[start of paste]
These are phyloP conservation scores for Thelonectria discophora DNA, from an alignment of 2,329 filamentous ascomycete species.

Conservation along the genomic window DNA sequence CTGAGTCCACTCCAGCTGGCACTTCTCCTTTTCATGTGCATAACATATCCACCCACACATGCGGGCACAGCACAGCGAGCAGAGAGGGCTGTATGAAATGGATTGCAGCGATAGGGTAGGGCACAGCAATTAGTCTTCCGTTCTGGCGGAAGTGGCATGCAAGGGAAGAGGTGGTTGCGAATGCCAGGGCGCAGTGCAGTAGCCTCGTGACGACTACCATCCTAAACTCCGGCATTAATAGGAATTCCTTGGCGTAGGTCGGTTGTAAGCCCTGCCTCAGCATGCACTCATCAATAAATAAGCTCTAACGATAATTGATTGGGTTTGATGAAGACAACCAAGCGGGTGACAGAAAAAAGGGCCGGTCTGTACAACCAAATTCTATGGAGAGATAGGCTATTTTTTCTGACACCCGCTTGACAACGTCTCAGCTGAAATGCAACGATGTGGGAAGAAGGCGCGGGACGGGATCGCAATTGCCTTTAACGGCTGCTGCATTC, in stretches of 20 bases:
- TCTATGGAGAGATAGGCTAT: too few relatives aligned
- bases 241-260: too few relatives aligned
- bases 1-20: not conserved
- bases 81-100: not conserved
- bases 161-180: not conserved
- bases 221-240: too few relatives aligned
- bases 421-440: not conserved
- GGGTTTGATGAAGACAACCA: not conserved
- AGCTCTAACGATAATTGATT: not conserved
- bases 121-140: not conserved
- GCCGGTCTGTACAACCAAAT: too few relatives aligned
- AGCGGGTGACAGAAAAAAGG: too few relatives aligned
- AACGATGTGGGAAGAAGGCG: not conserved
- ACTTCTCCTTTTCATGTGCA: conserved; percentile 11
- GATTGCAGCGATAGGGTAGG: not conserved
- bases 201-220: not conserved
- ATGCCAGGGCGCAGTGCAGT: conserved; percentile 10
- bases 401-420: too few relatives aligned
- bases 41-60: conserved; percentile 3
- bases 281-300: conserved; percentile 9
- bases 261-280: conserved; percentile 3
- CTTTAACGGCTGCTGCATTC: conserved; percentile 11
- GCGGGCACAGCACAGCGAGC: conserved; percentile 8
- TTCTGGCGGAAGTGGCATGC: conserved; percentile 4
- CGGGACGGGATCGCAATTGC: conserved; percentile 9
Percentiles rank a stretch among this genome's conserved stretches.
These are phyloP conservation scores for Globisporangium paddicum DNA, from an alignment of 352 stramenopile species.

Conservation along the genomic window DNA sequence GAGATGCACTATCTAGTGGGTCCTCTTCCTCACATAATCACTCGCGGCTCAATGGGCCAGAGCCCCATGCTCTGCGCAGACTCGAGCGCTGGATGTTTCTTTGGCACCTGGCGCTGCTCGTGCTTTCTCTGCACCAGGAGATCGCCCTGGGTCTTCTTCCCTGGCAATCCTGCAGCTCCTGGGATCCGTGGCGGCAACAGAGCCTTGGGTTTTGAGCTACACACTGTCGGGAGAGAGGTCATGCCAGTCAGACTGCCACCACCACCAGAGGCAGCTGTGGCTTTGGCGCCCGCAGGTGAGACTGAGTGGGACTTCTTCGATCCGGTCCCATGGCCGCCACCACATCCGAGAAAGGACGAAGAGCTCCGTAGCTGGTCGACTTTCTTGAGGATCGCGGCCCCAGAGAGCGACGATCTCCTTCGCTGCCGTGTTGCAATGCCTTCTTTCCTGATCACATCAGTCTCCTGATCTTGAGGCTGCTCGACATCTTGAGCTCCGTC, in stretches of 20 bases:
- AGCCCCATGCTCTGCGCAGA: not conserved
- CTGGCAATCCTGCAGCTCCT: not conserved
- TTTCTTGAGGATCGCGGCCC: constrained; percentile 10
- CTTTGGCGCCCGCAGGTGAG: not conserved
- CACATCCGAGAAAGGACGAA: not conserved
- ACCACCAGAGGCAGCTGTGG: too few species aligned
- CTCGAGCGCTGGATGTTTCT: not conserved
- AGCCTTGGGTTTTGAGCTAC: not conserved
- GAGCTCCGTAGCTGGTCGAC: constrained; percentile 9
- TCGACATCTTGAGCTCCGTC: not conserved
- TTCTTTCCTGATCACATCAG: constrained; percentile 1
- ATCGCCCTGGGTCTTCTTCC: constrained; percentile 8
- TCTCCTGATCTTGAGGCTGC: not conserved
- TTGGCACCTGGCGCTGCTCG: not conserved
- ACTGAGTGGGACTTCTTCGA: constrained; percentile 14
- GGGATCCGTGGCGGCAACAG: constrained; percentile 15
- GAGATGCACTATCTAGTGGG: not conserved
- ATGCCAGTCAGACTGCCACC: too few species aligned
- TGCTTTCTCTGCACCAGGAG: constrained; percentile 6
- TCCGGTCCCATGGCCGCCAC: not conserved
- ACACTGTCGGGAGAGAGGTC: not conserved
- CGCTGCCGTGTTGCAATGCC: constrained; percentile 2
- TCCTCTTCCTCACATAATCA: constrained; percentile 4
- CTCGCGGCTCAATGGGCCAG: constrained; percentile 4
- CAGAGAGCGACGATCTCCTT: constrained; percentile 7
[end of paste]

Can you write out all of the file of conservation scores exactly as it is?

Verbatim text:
These are phyloP conservation scores for Thelonectria discophora DNA, from an alignment of 2,329 filamentous ascomycete species.

Conservation along the genomic window DNA sequence CTGAGTCCACTCCAGCTGGCACTTCTCCTTTTCATGTGCATAACATATCCACCCACACATGCGGGCACAGCACAGCGAGCAGAGAGGGCTGTATGAAATGGATTGCAGCGATAGGGTAGGGCACAGCAATTAGTCTTCCGTTCTGGCGGAAGTGGCATGCAAGGGAAGAGGTGGTTGCGAATGCCAGGGCGCAGTGCAGTAGCCTCGTGACGACTACCATCCTAAACTCCGGCATTAATAGGAATTCCTTGGCGTAGGTCGGTTGTAAGCCCTGCCTCAGCATGCACTCATCAATAAATAAGCTCTAACGATAATTGATTGGGTTTGATGAAGACAACCAAGCGGGTGACAGAAAAAAGGGCCGGTCTGTACAACCAAATTCTATGGAGAGATAGGCTATTTTTTCTGACACCCGCTTGACAACGTCTCAGCTGAAATGCAACGATGTGGGAAGAAGGCGCGGGACGGGATCGCAATTGCCTTTAACGGCTGCTGCATTC, in stretches of 20 bases:
- TCTATGGAGAGATAGGCTAT: too few relatives aligned
- bases 241-260: too few relatives aligned
- bases 1-20: not conserved
- bases 81-100: not conserved
- bases 161-180: not conserved
- bases 221-240: too few relatives aligned
- bases 421-440: not conserved
- GGGTTTGATGAAGACAACCA: not conserved
- AGCTCTAACGATAATTGATT: not conserved
- bases 121-140: not conserved
- GCCGGTCTGTACAACCAAAT: too few relatives aligned
- AGCGGGTGACAGAAAAAAGG: too few relatives aligned
- AACGATGTGGGAAGAAGGCG: not conserved
- ACTTCTCCTTTTCATGTGCA: conserved; percentile 11
- GATTGCAGCGATAGGGTAGG: not conserved
- bases 201-220: not conserved
- ATGCCAGGGCGCAGTGCAGT: conserved; percentile 10
- bases 401-420: too few relatives aligned
- bases 41-60: conserved; percentile 3
- bases 281-300: conserved; percentile 9
- bases 261-280: conserved; percentile 3
- CTTTAACGGCTGCTGCATTC: conserved; percentile 11
- GCGGGCACAGCACAGCGAGC: conserved; percentile 8
- TTCTGGCGGAAGTGGCATGC: conserved; percentile 4
- CGGGACGGGATCGCAATTGC: conserved; percentile 9
Percentiles rank a stretch among this genome's conserved stretches.
These are phyloP conservation scores for Globisporangium paddicum DNA, from an alignment of 352 stramenopile species.

Conservation along the genomic window DNA sequence GAGATGCACTATCTAGTGGGTCCTCTTCCTCACATAATCACTCGCGGCTCAATGGGCCAGAGCCCCATGCTCTGCGCAGACTCGAGCGCTGGATGTTTCTTTGGCACCTGGCGCTGCTCGTGCTTTCTCTGCACCAGGAGATCGCCCTGGGTCTTCTTCCCTGGCAATCCTGCAGCTCCTGGGATCCGTGGCGGCAACAGAGCCTTGGGTTTTGAGCTACACACTGTCGGGAGAGAGGTCATGCCAGTCAGACTGCCACCACCACCAGAGGCAGCTGTGGCTTTGGCGCCCGCAGGTGAGACTGAGTGGGACTTCTTCGATCCGGTCCCATGGCCGCCACCACATCCGAGAAAGGACGAAGAGCTCCGTAGCTGGTCGACTTTCTTGAGGATCGCGGCCCCAGAGAGCGACGATCTCCTTCGCTGCCGTGTTGCAATGCCTTCTTTCCTGATCACATCAGTCTCCTGATCTTGAGGCTGCTCGACATCTTGAGCTCCGTC, in stretches of 20 bases:
- AGCCCCATGCTCTGCGCAGA: not conserved
- CTGGCAATCCTGCAGCTCCT: not conserved
- TTTCTTGAGGATCGCGGCCC: constrained; percentile 10
- CTTTGGCGCCCGCAGGTGAG: not conserved
- CACATCCGAGAAAGGACGAA: not conserved
- ACCACCAGAGGCAGCTGTGG: too few species aligned
- CTCGAGCGCTGGATGTTTCT: not conserved
- AGCCTTGGGTTTTGAGCTAC: not conserved
- GAGCTCCGTAGCTGGTCGAC: constrained; percentile 9
- TCGACATCTTGAGCTCCGTC: not conserved
- TTCTTTCCTGATCACATCAG: constrained; percentile 1
- ATCGCCCTGGGTCTTCTTCC: constrained; percentile 8
- TCTCCTGATCTTGAGGCTGC: not conserved
- TTGGCACCTGGCGCTGCTCG: not conserved
- ACTGAGTGGGACTTCTTCGA: constrained; percentile 14
- GGGATCCGTGGCGGCAACAG: constrained; percentile 15
- GAGATGCACTATCTAGTGGG: not conserved
- ATGCCAGTCAGACTGCCACC: too few species aligned
- TGCTTTCTCTGCACCAGGAG: constrained; percentile 6
- TCCGGTCCCATGGCCGCCAC: not conserved
- ACACTGTCGGGAGAGAGGTC: not conserved
- CGCTGCCGTGTTGCAATGCC: constrained; percentile 2
- TCCTCTTCCTCACATAATCA: constrained; percentile 4
- CTCGCGGCTCAATGGGCCAG: constrained; percentile 4
- CAGAGAGCGACGATCTCCTT: constrained; percentile 7